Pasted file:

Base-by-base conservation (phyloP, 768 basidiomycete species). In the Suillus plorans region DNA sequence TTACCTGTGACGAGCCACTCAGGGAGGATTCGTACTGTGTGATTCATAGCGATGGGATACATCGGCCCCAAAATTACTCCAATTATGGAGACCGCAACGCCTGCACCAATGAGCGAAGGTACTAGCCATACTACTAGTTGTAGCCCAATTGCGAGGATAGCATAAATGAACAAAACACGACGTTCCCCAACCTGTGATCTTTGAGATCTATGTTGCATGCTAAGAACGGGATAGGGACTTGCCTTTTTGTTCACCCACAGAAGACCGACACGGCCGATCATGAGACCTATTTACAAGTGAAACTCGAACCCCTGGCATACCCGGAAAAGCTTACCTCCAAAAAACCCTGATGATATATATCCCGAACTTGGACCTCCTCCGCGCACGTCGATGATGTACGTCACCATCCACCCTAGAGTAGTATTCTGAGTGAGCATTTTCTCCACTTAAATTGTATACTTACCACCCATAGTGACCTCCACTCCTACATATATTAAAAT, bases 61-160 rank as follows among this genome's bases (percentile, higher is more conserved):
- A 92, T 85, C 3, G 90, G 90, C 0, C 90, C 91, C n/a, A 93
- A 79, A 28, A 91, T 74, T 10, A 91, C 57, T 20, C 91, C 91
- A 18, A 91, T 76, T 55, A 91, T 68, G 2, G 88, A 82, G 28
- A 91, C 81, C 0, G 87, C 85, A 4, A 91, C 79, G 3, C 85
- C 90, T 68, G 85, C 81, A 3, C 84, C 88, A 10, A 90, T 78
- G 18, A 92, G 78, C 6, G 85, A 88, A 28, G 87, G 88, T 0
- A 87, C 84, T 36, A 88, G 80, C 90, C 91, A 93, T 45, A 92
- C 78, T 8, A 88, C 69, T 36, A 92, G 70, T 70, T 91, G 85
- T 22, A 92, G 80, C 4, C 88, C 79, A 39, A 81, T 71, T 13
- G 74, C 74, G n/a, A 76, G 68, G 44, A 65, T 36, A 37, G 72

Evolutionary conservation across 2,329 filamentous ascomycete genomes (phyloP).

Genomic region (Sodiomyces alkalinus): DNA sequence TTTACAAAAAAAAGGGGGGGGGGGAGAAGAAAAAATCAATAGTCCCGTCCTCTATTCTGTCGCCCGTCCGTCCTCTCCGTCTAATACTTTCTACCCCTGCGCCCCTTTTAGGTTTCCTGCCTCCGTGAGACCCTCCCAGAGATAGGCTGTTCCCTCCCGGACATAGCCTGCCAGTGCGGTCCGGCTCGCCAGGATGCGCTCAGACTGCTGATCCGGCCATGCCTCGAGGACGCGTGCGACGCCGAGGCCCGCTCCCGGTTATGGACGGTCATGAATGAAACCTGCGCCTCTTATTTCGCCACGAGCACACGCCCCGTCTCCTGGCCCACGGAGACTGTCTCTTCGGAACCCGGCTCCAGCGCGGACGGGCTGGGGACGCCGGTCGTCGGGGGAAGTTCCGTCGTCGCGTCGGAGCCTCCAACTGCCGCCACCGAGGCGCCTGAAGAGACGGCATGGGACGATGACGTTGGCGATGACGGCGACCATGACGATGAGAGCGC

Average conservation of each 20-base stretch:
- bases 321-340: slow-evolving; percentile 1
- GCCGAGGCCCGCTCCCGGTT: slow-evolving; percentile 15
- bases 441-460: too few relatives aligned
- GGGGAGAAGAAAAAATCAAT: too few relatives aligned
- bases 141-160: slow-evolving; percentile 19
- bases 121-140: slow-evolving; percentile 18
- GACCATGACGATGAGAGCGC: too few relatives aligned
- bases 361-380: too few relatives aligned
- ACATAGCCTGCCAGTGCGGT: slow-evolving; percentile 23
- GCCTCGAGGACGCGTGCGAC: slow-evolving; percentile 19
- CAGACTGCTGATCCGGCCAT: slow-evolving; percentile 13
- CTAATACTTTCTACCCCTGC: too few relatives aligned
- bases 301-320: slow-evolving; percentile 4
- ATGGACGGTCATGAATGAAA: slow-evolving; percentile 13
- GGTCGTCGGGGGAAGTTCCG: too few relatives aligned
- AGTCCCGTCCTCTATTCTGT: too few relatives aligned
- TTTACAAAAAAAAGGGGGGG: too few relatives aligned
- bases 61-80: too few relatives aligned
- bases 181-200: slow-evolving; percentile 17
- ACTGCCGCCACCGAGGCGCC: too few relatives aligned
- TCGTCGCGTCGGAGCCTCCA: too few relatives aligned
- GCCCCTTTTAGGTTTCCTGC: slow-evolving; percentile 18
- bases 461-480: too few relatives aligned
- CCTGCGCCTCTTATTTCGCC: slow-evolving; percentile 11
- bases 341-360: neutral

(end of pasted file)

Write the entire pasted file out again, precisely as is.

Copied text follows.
Base-by-base conservation (phyloP, 768 basidiomycete species). In the Suillus plorans region DNA sequence TTACCTGTGACGAGCCACTCAGGGAGGATTCGTACTGTGTGATTCATAGCGATGGGATACATCGGCCCCAAAATTACTCCAATTATGGAGACCGCAACGCCTGCACCAATGAGCGAAGGTACTAGCCATACTACTAGTTGTAGCCCAATTGCGAGGATAGCATAAATGAACAAAACACGACGTTCCCCAACCTGTGATCTTTGAGATCTATGTTGCATGCTAAGAACGGGATAGGGACTTGCCTTTTTGTTCACCCACAGAAGACCGACACGGCCGATCATGAGACCTATTTACAAGTGAAACTCGAACCCCTGGCATACCCGGAAAAGCTTACCTCCAAAAAACCCTGATGATATATATCCCGAACTTGGACCTCCTCCGCGCACGTCGATGATGTACGTCACCATCCACCCTAGAGTAGTATTCTGAGTGAGCATTTTCTCCACTTAAATTGTATACTTACCACCCATAGTGACCTCCACTCCTACATATATTAAAAT, bases 61-160 rank as follows among this genome's bases (percentile, higher is more conserved):
- A 92, T 85, C 3, G 90, G 90, C 0, C 90, C 91, C n/a, A 93
- A 79, A 28, A 91, T 74, T 10, A 91, C 57, T 20, C 91, C 91
- A 18, A 91, T 76, T 55, A 91, T 68, G 2, G 88, A 82, G 28
- A 91, C 81, C 0, G 87, C 85, A 4, A 91, C 79, G 3, C 85
- C 90, T 68, G 85, C 81, A 3, C 84, C 88, A 10, A 90, T 78
- G 18, A 92, G 78, C 6, G 85, A 88, A 28, G 87, G 88, T 0
- A 87, C 84, T 36, A 88, G 80, C 90, C 91, A 93, T 45, A 92
- C 78, T 8, A 88, C 69, T 36, A 92, G 70, T 70, T 91, G 85
- T 22, A 92, G 80, C 4, C 88, C 79, A 39, A 81, T 71, T 13
- G 74, C 74, G n/a, A 76, G 68, G 44, A 65, T 36, A 37, G 72

Evolutionary conservation across 2,329 filamentous ascomycete genomes (phyloP).

Genomic region (Sodiomyces alkalinus): DNA sequence TTTACAAAAAAAAGGGGGGGGGGGAGAAGAAAAAATCAATAGTCCCGTCCTCTATTCTGTCGCCCGTCCGTCCTCTCCGTCTAATACTTTCTACCCCTGCGCCCCTTTTAGGTTTCCTGCCTCCGTGAGACCCTCCCAGAGATAGGCTGTTCCCTCCCGGACATAGCCTGCCAGTGCGGTCCGGCTCGCCAGGATGCGCTCAGACTGCTGATCCGGCCATGCCTCGAGGACGCGTGCGACGCCGAGGCCCGCTCCCGGTTATGGACGGTCATGAATGAAACCTGCGCCTCTTATTTCGCCACGAGCACACGCCCCGTCTCCTGGCCCACGGAGACTGTCTCTTCGGAACCCGGCTCCAGCGCGGACGGGCTGGGGACGCCGGTCGTCGGGGGAAGTTCCGTCGTCGCGTCGGAGCCTCCAACTGCCGCCACCGAGGCGCCTGAAGAGACGGCATGGGACGATGACGTTGGCGATGACGGCGACCATGACGATGAGAGCGC

Average conservation of each 20-base stretch:
- bases 321-340: slow-evolving; percentile 1
- GCCGAGGCCCGCTCCCGGTT: slow-evolving; percentile 15
- bases 441-460: too few relatives aligned
- GGGGAGAAGAAAAAATCAAT: too few relatives aligned
- bases 141-160: slow-evolving; percentile 19
- bases 121-140: slow-evolving; percentile 18
- GACCATGACGATGAGAGCGC: too few relatives aligned
- bases 361-380: too few relatives aligned
- ACATAGCCTGCCAGTGCGGT: slow-evolving; percentile 23
- GCCTCGAGGACGCGTGCGAC: slow-evolving; percentile 19
- CAGACTGCTGATCCGGCCAT: slow-evolving; percentile 13
- CTAATACTTTCTACCCCTGC: too few relatives aligned
- bases 301-320: slow-evolving; percentile 4
- ATGGACGGTCATGAATGAAA: slow-evolving; percentile 13
- GGTCGTCGGGGGAAGTTCCG: too few relatives aligned
- AGTCCCGTCCTCTATTCTGT: too few relatives aligned
- TTTACAAAAAAAAGGGGGGG: too few relatives aligned
- bases 61-80: too few relatives aligned
- bases 181-200: slow-evolving; percentile 17
- ACTGCCGCCACCGAGGCGCC: too few relatives aligned
- TCGTCGCGTCGGAGCCTCCA: too few relatives aligned
- GCCCCTTTTAGGTTTCCTGC: slow-evolving; percentile 18
- bases 461-480: too few relatives aligned
- CCTGCGCCTCTTATTTCGCC: slow-evolving; percentile 11
- bases 341-360: neutral